Feilner was born in Germany in 1830.  He trained as a mapmaker before he immigrated to the United States.  He joined the Army in 1856 for five years of service and became an Army topographer, or mapmaker.  Feilner re-enlisted in 1860 in California and a year later was commissioned a lieutenant.  He was becoming well known as a mapmaker and a careful observer of natural surroundings including plants, animals, and rocks.  In the course of his career, he met and befriended several important people, including General Alfred Sully.

In April 1864, General John Pope assigned Feilner to accompany Sully on his campaign into northern Dakota Territory. Feilner’s assignment, to map the region and collect specimens of plants and rocks, meant that he often had to ride away from the main columns of the cavalry. Sully often told him to take care, to remember that they were in hostile territory, and to take some soldiers with him in case of attack. Feilner usually laughed away these cautions. He usually took just two or three soldiers with him on his excursions.

On June 28, 1864, Sully’s troops broke camp and resumed their march northward. Feilner set out to locate Medicine Rock, a large boulder with markings of human hands and feet and bear tracks. It was said to be a sacred rock for the Dakotas and Arikaras. After viewing the rock and making notes, Feilner and the two soldiers went to Little Cheyenne River to get water and wait for the rest of the command. Three Dakotas waited for them. When the Dakotas attacked, Feilner was mortally wounded.

Company A of the Dakota Cavalry soon arrived and set out in pursuit of the Indians. They found the young Dakotas hiding in a buffalo wallow and killed them. As the men of Company A returned to the column, Sully was informed of their success. The General was pleased with the performance of the Dakota Cavalry and their eagerness to engage in a fight.

Then, Sully ordered an officer to find the bodies of the Dakotas and to remove their heads. The heads were brought back to camp in a gunny sack.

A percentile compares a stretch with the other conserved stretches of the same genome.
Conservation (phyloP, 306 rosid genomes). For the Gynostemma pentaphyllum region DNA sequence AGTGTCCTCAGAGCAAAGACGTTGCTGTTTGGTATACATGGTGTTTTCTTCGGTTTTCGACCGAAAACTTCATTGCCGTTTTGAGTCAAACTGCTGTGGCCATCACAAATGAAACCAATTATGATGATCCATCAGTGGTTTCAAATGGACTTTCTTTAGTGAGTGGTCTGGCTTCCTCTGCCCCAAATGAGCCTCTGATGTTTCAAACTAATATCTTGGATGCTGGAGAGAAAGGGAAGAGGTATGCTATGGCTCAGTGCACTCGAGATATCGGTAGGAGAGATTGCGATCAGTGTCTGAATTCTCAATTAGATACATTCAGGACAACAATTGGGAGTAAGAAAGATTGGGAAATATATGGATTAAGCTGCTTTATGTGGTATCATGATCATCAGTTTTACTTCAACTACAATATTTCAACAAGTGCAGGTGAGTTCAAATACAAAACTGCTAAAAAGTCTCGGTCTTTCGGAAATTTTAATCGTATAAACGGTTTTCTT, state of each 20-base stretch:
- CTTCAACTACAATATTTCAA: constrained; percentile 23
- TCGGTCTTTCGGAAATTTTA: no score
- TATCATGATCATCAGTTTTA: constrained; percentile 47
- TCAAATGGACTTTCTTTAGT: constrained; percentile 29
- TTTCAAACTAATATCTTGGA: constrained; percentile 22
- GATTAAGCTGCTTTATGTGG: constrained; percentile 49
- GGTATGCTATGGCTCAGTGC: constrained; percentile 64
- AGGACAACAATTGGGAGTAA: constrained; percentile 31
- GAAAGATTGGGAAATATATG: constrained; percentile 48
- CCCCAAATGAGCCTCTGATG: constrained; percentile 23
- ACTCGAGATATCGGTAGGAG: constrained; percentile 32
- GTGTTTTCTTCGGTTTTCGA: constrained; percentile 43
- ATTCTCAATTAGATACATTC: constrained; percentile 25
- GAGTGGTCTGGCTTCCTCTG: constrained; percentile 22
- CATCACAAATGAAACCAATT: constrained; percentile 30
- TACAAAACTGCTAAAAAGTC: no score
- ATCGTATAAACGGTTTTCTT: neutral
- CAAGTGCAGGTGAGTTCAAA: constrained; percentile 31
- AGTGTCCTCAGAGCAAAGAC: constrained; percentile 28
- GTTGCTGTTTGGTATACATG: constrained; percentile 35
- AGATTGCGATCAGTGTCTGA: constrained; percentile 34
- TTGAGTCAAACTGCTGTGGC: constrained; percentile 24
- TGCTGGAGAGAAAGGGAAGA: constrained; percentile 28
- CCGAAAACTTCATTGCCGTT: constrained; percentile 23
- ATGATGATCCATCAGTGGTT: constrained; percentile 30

On June 29, Captain Feilner’s body was placed on a steamboat in order to return his remains to his family. The same day, Sully ordered the severed heads placed on poles set up at the camp. The heads remained there as a gruesome warning to other Dakotas that the Army was intent on success in its campaign against the Teton Dakotas. To the Dakotas, this disrespect for the dead was an atrocity they could not forget. Word of the deed spread ahead of Sully’s troops.

One month later, the Dakotas met Sully in battle at Killdeer Mountain.  When a Dakota warrior removed a letter from the pocket of a soldier he had killed, he took it to the captive Fanny Kelly and asked her to read it.  The soldier wrote of the death of Captain Feilner and the placing of the heads of the Dakotas on posts.  Though the letter was never sent to the soldier’s family, Fanny Kelly wrote of the event in her memoir.

Feilner’s assistant, Siegmund Rothhammer, wrote about the Captain’s death in his diary. Feilner, he wrote, was a “brave, efficient, & accomplished Officer, . . . a gentleman who . . . commanded the Respect of All, who knew Him.” Feilner’s death gave Sully a chance to goad the Dakotas into war by his disrespect of the Dakotas’ bodies.
 

J. L. FiskJames Liberty Fisk: Businessman
James L. Fisk was born in 1835 in New York. In the 1850s, Fisk joined the Army and served in Minnesota. There, he married and began farming, but when an opportunity to go west with an expedition to Wyoming came along, he took it.